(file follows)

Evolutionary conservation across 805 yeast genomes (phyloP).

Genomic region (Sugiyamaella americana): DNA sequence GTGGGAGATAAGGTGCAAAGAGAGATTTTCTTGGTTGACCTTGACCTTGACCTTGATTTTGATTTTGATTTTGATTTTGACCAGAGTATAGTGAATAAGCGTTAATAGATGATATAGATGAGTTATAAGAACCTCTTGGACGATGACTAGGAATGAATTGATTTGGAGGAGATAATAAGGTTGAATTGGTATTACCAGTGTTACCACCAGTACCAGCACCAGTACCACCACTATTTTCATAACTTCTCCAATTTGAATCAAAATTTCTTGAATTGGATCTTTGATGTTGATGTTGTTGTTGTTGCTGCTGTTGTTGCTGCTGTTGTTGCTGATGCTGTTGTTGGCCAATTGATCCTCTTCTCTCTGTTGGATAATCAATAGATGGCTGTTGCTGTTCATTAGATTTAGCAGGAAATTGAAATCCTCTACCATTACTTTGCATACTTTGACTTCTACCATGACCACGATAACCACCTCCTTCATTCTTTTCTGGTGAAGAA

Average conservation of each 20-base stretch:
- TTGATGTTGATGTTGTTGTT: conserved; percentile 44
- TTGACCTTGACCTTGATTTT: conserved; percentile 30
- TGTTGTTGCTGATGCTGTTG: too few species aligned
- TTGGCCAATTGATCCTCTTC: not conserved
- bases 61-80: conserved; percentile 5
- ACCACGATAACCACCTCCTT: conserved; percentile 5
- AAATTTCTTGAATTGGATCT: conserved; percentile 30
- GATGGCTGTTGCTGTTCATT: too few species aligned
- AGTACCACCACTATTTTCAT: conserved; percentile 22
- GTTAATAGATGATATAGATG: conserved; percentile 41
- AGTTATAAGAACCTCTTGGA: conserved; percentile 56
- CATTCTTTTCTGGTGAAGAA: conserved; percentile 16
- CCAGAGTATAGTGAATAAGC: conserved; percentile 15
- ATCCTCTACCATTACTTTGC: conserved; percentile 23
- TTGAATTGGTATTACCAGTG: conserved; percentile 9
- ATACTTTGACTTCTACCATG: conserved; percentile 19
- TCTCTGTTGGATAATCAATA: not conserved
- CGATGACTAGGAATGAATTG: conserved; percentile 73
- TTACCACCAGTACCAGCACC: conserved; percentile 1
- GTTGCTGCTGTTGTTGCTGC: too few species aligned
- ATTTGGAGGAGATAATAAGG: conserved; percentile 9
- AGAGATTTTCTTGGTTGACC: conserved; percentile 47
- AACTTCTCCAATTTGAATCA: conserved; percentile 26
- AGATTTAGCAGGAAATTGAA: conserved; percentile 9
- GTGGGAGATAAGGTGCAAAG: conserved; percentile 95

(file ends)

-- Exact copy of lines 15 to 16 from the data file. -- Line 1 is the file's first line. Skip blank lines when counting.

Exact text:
- CATTCTTTTCTGGTGAAGAA: conserved; percentile 16
- CCAGAGTATAGTGAATAAGC: conserved; percentile 15